Dawson's Creek
Capeside Revisited

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Capeside Revisited

Liberty Hell, and more of the ever-charming Karen. Right now, she's not speaking to Pacey, and every time he tries to say something charming and Pacey-like, she shuts him down. It goes like this:

Pacey: Charming, charming, self-deprecating! Charming, wry, charming.
Karen: Bitchy, bitchy, cranky. Crabby, rude, rude.
Pacey: Charming?
Karen: Bitchy, rude!

Basically, she berates him for complaining about having to endlessly chop potatoes, because he's actually doing "classic culinary prep work." Then she spits that he landed his job simply because he's a man. This entire relationship is so silly. She's so hateful. It's not the "hatred masking sexual tension" kind of hatred. It's just unadulterated nastiness, and the cold, hard truth is that Karen and Pacey have no chemistry. And if she's so bitter about working as a waitress at that restaurant, maybe she ought to, you know, quit. Maybe she could run back to Dr. Carter.

Dawson's room. Little Mr. Mopey sits in the corner and thinks about how bereft he is. Enter the Flash, who ambles over and takes a seat across from his son. He muses that he used to "spend hours and hours sitting around thinking about [his] life." Dawson gloomily wonders why he stopped. "Because I got one, loser," the Flash says. More nicely, though. Dawson crabbily hopes that he "never gets to that place." The Flash rolls his eyes and reminds Dawson that he's "sleeping in a room with a baby monitor," so Dawson shouldn't "BS" him. "You and I both know what this is about," the Flash says. "This. Is about a girl." Dawson sniffs. "You say that like it's a bad thing," he says. The Flash makes a huge "whatever" face. "For the last four years [USC Film School] has been the friggin' mantra of the Leery household," the Flash begins. "So what do you do? You overcome hell and high water and the kind of adversity that would send ordinary kids running for cover and you actually do the impossible and you get yourself in."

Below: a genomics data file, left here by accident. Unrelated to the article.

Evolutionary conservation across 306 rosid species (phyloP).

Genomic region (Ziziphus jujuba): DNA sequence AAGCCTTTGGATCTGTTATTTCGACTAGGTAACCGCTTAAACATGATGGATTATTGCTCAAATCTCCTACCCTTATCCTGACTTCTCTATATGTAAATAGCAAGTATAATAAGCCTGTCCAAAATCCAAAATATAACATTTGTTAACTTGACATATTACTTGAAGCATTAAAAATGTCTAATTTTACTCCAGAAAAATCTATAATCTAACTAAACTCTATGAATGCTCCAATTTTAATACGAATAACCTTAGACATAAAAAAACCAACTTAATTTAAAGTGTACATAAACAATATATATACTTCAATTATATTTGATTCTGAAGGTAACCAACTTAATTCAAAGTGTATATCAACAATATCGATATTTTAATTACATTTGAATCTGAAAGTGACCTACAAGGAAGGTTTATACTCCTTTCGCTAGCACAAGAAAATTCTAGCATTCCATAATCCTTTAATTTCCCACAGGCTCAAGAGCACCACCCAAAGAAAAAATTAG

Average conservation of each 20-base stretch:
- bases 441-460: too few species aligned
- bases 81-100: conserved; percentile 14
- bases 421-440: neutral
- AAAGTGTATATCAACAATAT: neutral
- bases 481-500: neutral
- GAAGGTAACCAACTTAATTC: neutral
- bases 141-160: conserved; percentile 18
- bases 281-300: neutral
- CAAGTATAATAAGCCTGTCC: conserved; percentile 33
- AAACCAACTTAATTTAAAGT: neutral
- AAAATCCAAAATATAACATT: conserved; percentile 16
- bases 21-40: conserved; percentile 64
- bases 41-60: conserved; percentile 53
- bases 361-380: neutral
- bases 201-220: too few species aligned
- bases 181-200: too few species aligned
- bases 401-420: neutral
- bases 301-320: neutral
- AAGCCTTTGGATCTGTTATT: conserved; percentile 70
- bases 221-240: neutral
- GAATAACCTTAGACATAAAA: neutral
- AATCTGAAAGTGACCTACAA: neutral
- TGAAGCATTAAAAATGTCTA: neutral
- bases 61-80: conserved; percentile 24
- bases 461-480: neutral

My notes here read: "HUGE SIDEBAR ABOUT 'ADVERSITY' AND LACK THEREOF." Seriously, did I miss an episode? Maybe the one where Dawson was an orphan on the street of Calcutta, begging for pennies and batting flies away from his eyes? Or the one where he lived in the projects with an absentee father and a crack-whore mother, and he had to sell scrap iron for bread to feed his seven brothers and sisters, two of whom are blind? Or the one where, you know, anything remotely beyond run-of-the-mill-unfortunate happened to him? Yeah, his parents separated. Then they got back together. And, yeah, Mr. Brooks -- who he barely knew, really, and to whom he wasn't even related -- died. And left him bags of money. Where's the "adversity" in that? Dawson is an affluent white male. His parents love him, and each other. He has, against all odds, good friends. He's healthy as an ox. He's never even had to take the bus to school! For the love of God, what adversity is the Flash talking about? That's not a rhetorical question. What adversity? Holy hell.

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Dawson's Creek

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